Corporate Software Spending Continues to Improve But Pace of Recovery Slows
ChangeWave’s latest corporate software survey shows business purchasing continues to improve even as the pace of the recovery slows. Simply put, the uptick in spending for the next 90-days is not as pronounced as the rate of improvement we saw in April.
But the good news is that for the third software purchasing survey in a row we’re seeing clear improvement — particularly in the Virtualization, Data Storage and Business Intelligence software spaces.
A total of 1,768 respondents involved with software purchasing in their company participated in the July 13-22 ChangeWave survey.
Better than one-in-ten buyers (12%) now say their company will spend more on software over the next 90 days — 1-pt better than in our April survey. While 22% still say they’ll spend less — that’s a 5-pt improvement over previously and the best reading in 18 months.
In another positive, for the second consecutive survey we’re seeing an upswing in corporate capital budgets.
A total of 9% say their cap budget has actually increased over the past 90 days — 3-pts better than previously. And just 30% say their cap budget has adjusted lower — 6-pts better than in April and a resounding 16-pt improvement since January.
Software Companies With Most Momentum
At the vendor level, Microsoft (MSFT; +3-pts) shows signs of strength going forward in the corporate software market, almost certainly due to the upcoming October 22 release of its new Windows 7 Operating System.
A recent ChangeWave Corporate PC survey of 118 corporate Beta testers trying out the new Microsoft OS points to relatively high satisfaction levels for Windows 7. And our positive corporate software results reinforce that Windows 7 could end up providing a major sales boost for Microsoft this fall and increase its prospects for a profitable second half of the year.
Of course, only about 25% of Microsoft’s total revenue comes from the Client Division which makes the Windows operating system, but the increased likelihood of a highly successful Windows 7 rollout should be welcomed by the Redmond, Washington behemoth — particularly after the haircut it took in its most recent earnings announcement.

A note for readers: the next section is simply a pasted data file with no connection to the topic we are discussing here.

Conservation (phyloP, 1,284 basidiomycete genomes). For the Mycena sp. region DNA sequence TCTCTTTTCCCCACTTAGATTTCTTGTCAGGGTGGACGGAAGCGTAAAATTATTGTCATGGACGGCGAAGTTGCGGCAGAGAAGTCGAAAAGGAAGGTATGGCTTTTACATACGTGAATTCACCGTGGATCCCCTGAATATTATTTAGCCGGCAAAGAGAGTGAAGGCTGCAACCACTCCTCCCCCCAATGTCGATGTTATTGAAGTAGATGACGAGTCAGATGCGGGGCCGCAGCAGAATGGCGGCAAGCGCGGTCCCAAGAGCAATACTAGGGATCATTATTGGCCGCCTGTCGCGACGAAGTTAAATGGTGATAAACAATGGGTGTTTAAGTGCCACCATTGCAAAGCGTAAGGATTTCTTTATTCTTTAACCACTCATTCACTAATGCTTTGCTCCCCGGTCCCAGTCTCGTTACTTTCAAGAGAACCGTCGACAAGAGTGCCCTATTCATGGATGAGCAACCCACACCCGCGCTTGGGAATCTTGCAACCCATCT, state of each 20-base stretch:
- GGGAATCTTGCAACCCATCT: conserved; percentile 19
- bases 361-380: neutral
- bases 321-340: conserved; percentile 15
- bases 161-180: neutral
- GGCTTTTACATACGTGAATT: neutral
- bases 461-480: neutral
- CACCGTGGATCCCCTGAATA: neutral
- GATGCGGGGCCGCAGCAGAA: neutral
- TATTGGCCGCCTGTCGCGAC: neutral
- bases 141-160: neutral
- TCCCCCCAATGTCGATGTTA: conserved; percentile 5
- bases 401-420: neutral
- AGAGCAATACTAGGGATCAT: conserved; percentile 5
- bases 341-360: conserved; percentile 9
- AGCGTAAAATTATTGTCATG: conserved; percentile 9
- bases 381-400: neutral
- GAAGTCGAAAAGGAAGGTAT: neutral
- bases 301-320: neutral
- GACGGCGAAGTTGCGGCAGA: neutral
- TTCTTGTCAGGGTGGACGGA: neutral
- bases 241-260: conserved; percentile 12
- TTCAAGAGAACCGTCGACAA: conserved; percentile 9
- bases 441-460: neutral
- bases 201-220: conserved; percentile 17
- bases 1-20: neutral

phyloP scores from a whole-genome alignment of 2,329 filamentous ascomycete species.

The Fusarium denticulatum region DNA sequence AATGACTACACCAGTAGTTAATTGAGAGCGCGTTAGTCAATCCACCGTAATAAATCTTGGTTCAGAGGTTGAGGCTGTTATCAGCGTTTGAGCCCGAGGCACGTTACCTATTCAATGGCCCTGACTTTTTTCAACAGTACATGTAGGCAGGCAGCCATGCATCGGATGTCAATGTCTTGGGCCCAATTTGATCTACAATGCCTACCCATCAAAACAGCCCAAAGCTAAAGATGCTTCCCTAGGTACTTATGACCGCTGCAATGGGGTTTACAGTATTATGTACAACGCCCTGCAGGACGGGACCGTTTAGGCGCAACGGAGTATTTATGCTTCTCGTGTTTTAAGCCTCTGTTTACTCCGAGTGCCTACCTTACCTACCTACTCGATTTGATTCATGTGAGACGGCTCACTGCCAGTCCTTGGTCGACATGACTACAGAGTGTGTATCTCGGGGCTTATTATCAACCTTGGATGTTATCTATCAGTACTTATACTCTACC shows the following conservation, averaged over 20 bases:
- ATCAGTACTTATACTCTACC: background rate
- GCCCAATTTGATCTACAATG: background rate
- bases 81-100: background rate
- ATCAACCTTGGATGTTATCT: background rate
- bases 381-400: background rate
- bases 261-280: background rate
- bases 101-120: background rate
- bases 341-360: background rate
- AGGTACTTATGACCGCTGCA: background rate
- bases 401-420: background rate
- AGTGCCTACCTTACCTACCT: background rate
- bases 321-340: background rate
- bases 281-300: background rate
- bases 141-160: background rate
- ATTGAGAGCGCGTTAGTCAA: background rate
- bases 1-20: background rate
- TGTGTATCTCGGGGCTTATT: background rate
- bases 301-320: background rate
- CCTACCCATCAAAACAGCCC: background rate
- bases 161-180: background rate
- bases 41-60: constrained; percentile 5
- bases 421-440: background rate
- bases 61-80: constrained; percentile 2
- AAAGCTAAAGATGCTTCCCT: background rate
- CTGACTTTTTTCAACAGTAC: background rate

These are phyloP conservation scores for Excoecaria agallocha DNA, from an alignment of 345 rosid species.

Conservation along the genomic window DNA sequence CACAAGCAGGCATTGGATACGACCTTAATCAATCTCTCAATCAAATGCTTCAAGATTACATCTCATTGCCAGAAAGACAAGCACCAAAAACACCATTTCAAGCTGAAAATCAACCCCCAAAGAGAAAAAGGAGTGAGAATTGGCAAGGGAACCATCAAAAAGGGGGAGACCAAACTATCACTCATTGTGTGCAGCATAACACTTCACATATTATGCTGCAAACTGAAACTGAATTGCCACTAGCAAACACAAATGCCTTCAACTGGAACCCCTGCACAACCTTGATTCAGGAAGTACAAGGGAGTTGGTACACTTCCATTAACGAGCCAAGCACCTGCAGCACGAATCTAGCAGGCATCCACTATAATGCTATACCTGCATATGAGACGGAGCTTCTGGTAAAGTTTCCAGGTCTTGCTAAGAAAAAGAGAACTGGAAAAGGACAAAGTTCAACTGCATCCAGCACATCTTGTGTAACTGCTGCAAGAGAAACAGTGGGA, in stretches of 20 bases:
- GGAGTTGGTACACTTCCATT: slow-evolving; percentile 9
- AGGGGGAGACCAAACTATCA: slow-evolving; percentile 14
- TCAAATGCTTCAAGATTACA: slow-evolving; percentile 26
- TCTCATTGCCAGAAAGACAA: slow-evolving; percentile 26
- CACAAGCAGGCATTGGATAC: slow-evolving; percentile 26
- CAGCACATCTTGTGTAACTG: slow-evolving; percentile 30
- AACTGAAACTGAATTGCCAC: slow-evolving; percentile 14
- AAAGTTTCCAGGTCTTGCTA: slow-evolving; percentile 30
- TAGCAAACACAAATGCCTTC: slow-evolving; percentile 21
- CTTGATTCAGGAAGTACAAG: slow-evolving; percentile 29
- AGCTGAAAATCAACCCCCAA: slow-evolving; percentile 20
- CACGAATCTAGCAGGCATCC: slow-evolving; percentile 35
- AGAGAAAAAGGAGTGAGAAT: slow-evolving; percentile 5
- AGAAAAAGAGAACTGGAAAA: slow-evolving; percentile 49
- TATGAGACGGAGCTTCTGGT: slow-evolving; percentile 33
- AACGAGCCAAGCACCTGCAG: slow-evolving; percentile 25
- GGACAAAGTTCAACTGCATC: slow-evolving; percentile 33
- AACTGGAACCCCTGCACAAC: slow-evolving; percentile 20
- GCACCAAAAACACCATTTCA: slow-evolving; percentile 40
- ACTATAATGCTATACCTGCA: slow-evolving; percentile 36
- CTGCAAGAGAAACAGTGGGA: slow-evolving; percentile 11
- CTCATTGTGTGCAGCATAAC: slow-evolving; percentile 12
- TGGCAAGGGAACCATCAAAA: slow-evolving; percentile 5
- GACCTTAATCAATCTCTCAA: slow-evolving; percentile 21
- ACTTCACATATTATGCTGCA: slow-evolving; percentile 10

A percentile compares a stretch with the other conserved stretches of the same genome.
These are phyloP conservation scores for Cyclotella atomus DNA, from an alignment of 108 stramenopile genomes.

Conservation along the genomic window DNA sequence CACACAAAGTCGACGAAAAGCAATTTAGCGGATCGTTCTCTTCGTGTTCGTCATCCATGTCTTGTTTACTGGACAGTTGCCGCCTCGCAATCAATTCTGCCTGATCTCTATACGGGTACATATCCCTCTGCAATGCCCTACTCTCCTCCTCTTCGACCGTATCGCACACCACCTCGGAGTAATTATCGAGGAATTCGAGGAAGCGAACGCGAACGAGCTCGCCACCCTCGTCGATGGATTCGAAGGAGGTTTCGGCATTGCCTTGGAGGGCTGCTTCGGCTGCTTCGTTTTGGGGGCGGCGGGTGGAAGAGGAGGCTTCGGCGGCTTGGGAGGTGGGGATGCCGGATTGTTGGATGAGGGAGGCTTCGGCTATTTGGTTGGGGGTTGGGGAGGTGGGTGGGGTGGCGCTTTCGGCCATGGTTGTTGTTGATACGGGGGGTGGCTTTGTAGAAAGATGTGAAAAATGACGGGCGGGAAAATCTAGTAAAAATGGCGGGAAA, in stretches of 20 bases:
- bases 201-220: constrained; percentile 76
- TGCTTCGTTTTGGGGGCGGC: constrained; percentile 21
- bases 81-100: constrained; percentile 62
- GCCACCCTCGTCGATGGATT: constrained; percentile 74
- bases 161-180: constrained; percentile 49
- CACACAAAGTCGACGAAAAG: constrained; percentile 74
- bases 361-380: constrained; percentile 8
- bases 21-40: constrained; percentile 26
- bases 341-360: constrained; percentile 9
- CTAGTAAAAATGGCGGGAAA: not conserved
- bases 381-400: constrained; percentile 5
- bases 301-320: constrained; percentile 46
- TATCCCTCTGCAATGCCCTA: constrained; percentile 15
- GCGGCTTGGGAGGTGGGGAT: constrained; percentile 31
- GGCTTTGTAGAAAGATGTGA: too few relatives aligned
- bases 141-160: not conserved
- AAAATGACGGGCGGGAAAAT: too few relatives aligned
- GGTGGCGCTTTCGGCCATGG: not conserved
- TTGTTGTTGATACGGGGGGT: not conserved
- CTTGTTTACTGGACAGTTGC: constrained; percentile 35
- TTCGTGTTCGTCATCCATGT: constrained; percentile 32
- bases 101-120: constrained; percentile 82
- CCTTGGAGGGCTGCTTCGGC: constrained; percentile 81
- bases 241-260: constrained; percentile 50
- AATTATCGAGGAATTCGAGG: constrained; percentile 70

Two other companies showing momentum in our survey going forward are…
Our findings suggest that at this point in the business cycle, it’s the largest-sized software vendors that are outperforming — often at the expense of their smaller counterparts.
Leading Software Categories
A key focus of this survey is on corporate spending increases (and decreases) within specific software categories, and in a further encouraging sign, there are three software categories now showing a projected increase in spending over the next 90 days. Here’s a look:
A total of 17% of respondents say their company is increasing its Virtualization software spending for the next 90 days while only 12% say it is decreasing (Net Score = +5) — a net 6-pt improvement over the previous survey in April.
In addition, Data Storage software spending has registered an uptick in our latest survey, with 16% of companies saying they’ll increase their spending on data storage over the next 90 days and only 11% decreasing — a net 5-pt improvement.
A total of 14% of respondents also say their company is increasing their Business Intelligence software spending going forward while just 12% say it’s decreasing — a net 7-pt improvement.
There is also a fourth category on the verge on turning positive: Customer Relationship Management software (even; up 5-pts). And there are two other categories that, while still negative, are showing improvement — Document/Enterprise Content Management (-3; up 8-pts) and Enterprise Resource Planning (-5; up 6-pts).
Jean Crumrine co-wrote this article.